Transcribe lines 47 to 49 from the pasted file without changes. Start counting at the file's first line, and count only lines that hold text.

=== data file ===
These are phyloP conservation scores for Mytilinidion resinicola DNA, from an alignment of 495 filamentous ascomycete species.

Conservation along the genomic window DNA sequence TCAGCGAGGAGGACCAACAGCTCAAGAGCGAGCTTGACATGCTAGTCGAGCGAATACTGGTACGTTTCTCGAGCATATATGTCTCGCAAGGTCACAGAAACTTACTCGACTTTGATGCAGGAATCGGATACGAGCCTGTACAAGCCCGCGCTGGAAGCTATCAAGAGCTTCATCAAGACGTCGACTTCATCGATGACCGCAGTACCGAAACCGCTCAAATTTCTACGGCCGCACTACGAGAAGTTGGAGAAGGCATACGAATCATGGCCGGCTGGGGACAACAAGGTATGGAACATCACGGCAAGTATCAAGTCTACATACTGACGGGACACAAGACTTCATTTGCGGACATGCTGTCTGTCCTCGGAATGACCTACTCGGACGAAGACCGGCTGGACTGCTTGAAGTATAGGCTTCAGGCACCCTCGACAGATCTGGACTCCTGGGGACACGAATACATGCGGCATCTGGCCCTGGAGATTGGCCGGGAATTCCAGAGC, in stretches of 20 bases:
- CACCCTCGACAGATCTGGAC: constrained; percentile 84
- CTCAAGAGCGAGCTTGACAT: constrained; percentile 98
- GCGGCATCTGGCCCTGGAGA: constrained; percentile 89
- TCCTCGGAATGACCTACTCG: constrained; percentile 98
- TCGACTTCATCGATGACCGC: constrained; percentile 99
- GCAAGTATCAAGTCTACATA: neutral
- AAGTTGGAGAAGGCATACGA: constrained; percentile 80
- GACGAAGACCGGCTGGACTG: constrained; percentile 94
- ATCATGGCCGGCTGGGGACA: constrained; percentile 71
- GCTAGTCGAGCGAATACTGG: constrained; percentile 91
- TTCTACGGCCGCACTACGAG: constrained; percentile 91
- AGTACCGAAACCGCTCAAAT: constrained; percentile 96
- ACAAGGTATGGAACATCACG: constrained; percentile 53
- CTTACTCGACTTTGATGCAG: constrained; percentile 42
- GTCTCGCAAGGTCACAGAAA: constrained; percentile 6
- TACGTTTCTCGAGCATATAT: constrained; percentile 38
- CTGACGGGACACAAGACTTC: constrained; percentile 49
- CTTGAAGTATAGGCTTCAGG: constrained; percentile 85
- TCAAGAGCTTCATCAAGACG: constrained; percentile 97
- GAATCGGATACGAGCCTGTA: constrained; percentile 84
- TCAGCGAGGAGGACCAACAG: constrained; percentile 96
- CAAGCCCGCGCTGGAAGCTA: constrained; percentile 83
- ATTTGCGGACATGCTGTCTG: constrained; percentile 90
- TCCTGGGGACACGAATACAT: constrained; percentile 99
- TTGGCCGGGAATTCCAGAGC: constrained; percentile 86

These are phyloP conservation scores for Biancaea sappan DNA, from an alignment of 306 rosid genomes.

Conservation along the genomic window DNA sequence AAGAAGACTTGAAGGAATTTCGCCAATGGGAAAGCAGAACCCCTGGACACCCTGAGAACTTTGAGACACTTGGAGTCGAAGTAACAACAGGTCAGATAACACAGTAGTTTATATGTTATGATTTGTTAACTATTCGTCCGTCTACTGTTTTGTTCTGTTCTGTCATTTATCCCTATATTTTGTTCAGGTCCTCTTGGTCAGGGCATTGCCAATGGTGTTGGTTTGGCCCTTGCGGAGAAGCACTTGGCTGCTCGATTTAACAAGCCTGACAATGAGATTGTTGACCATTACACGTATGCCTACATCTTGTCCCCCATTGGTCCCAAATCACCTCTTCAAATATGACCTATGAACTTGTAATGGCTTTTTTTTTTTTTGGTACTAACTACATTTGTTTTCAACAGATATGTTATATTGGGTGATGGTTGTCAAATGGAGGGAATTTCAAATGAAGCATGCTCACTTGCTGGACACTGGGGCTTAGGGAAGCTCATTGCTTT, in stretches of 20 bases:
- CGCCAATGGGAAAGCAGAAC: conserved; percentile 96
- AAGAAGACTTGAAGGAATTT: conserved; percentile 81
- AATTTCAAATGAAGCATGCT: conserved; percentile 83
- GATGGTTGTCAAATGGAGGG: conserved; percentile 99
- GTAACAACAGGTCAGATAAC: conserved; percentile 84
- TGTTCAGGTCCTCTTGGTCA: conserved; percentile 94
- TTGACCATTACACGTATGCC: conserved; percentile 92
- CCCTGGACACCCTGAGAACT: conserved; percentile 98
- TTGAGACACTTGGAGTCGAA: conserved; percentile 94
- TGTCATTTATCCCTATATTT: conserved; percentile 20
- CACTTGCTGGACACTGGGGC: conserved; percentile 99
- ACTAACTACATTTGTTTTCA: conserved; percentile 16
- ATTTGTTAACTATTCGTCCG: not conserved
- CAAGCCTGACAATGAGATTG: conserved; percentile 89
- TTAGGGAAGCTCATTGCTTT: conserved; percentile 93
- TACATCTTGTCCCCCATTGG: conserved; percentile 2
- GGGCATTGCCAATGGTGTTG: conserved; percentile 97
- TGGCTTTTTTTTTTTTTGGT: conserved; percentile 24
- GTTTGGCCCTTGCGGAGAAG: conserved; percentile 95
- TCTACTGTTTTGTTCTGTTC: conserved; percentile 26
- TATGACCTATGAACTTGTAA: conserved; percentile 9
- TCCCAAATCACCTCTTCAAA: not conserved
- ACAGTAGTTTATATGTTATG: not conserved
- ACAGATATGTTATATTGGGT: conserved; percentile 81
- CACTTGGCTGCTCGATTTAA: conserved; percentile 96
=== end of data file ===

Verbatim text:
- TGGCTTTTTTTTTTTTTGGT: conserved; percentile 24
- GTTTGGCCCTTGCGGAGAAG: conserved; percentile 95
- TCTACTGTTTTGTTCTGTTC: conserved; percentile 26